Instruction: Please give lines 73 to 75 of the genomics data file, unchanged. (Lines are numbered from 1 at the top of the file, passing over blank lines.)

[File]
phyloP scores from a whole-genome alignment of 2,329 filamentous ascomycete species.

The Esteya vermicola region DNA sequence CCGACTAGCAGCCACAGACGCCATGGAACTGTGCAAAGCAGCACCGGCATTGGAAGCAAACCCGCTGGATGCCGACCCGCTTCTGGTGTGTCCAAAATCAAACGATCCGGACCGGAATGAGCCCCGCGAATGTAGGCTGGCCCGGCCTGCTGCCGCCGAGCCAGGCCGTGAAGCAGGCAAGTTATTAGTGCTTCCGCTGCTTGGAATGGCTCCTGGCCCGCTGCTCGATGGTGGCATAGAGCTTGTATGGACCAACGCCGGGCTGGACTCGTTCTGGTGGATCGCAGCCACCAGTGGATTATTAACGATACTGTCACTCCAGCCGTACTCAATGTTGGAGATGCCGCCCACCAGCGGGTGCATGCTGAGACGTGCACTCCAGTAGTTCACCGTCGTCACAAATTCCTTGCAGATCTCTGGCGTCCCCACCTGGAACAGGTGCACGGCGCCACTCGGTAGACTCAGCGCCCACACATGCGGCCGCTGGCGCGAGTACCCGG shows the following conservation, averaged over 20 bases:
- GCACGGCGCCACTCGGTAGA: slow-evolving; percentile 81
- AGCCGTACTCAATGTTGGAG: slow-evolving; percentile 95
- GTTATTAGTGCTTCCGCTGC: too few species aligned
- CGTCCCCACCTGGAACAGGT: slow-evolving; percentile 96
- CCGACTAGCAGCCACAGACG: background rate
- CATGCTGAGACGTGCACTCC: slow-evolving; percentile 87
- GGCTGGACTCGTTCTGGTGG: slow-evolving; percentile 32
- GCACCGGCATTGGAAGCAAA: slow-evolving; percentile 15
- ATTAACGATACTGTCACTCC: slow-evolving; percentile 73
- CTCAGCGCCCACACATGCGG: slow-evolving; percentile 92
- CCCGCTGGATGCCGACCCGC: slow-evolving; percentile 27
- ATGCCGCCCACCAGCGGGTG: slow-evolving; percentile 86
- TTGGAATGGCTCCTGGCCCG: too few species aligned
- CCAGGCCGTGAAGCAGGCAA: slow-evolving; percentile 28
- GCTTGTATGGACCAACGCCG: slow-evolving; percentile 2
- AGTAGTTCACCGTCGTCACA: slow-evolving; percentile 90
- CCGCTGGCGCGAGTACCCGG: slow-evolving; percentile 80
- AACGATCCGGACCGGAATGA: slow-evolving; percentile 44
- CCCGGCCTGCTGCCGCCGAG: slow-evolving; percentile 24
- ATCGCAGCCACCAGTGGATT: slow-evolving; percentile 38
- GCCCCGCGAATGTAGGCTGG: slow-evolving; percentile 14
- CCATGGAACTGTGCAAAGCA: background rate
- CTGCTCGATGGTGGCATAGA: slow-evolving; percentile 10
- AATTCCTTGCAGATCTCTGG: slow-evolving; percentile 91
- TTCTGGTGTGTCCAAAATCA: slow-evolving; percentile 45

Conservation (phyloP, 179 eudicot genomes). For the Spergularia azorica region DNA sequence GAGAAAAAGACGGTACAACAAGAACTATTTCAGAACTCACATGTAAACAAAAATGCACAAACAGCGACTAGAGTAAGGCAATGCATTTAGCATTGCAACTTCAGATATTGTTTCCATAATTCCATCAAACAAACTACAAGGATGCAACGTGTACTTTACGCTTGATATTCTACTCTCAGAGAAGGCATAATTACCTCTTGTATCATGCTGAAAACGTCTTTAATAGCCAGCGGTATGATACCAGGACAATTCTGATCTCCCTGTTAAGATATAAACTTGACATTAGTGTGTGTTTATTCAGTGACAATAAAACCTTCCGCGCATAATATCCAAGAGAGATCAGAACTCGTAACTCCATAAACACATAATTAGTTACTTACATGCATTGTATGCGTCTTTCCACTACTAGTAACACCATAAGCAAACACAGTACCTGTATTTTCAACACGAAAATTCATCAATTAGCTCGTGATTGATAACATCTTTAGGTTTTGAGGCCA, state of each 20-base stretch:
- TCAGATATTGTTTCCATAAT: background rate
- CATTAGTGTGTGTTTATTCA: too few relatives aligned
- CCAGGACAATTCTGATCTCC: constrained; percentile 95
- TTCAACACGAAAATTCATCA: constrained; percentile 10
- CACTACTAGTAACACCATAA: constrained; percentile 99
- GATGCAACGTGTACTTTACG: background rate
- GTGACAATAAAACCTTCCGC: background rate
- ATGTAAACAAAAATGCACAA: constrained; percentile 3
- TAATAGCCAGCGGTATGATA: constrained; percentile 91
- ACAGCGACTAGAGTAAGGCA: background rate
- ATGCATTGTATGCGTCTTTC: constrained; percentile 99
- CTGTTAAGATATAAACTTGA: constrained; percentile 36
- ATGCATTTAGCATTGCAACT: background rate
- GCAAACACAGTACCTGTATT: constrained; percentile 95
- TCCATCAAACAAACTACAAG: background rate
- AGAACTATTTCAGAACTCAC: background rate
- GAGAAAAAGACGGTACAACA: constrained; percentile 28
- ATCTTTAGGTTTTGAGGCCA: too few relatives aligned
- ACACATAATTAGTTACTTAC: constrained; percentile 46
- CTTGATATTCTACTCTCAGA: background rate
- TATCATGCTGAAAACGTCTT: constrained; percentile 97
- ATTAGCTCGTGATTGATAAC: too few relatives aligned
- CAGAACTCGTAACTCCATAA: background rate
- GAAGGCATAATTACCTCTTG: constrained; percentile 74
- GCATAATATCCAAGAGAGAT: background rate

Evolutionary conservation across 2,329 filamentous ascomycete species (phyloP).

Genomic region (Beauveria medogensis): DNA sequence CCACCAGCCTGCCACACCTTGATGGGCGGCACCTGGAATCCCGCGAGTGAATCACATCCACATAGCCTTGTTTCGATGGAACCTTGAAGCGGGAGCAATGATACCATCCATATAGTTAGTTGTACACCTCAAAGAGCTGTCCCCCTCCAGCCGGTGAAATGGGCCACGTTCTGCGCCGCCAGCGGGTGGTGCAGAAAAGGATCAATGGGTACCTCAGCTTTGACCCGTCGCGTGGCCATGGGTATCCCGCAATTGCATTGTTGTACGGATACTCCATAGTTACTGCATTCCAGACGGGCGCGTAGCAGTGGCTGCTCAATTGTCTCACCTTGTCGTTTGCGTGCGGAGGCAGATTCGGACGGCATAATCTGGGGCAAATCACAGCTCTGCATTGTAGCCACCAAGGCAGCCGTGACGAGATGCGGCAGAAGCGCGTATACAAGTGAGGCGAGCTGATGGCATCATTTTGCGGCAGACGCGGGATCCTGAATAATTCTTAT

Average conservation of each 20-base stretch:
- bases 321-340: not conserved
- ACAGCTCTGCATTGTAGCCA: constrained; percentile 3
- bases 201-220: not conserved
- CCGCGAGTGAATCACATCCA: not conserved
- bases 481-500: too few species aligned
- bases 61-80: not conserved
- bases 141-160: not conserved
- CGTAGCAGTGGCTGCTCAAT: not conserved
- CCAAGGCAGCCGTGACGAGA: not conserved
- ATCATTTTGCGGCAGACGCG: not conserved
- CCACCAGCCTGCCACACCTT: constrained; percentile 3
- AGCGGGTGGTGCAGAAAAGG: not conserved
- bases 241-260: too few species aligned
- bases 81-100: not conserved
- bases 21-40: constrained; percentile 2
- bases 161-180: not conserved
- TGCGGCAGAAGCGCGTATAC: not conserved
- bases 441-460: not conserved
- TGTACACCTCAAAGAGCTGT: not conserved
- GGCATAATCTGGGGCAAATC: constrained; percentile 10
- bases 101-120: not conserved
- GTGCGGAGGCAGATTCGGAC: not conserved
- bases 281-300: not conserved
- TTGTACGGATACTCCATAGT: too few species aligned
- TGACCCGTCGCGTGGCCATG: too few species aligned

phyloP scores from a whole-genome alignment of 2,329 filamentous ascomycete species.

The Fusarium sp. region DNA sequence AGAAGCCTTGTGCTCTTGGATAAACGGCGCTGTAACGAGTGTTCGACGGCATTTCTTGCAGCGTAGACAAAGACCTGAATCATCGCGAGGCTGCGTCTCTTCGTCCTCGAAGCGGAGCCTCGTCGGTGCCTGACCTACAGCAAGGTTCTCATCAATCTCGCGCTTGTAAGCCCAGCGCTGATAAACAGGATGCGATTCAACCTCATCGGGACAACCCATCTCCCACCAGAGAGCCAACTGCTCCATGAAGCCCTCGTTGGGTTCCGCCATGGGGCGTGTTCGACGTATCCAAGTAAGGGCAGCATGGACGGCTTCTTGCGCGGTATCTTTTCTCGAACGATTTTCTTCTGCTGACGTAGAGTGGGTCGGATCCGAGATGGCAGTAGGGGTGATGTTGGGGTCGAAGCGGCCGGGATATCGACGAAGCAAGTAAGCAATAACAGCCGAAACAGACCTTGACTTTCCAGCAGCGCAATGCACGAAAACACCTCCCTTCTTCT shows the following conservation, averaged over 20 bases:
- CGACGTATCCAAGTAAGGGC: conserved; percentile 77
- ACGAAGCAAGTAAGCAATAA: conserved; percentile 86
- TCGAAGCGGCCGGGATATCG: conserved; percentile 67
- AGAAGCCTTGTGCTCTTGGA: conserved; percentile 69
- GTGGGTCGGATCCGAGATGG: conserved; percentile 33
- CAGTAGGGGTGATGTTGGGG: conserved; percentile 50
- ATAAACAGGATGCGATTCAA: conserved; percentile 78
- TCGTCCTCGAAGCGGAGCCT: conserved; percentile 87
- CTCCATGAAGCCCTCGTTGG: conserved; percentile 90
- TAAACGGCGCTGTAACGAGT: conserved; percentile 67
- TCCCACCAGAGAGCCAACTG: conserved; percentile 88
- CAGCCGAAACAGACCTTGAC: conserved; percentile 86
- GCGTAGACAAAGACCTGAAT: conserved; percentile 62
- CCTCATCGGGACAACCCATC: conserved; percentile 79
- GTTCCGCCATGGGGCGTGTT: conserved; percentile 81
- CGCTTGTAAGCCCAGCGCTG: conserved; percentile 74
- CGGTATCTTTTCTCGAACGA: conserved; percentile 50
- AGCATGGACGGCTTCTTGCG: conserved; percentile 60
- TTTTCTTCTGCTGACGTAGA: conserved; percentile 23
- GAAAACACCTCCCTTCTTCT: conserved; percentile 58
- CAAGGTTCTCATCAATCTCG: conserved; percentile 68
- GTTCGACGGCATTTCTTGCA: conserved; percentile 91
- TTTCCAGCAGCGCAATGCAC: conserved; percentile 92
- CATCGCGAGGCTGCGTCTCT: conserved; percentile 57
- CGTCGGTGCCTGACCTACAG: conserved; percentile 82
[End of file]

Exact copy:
- TGCGGCAGAAGCGCGTATAC: not conserved
- bases 441-460: not conserved
- TGTACACCTCAAAGAGCTGT: not conserved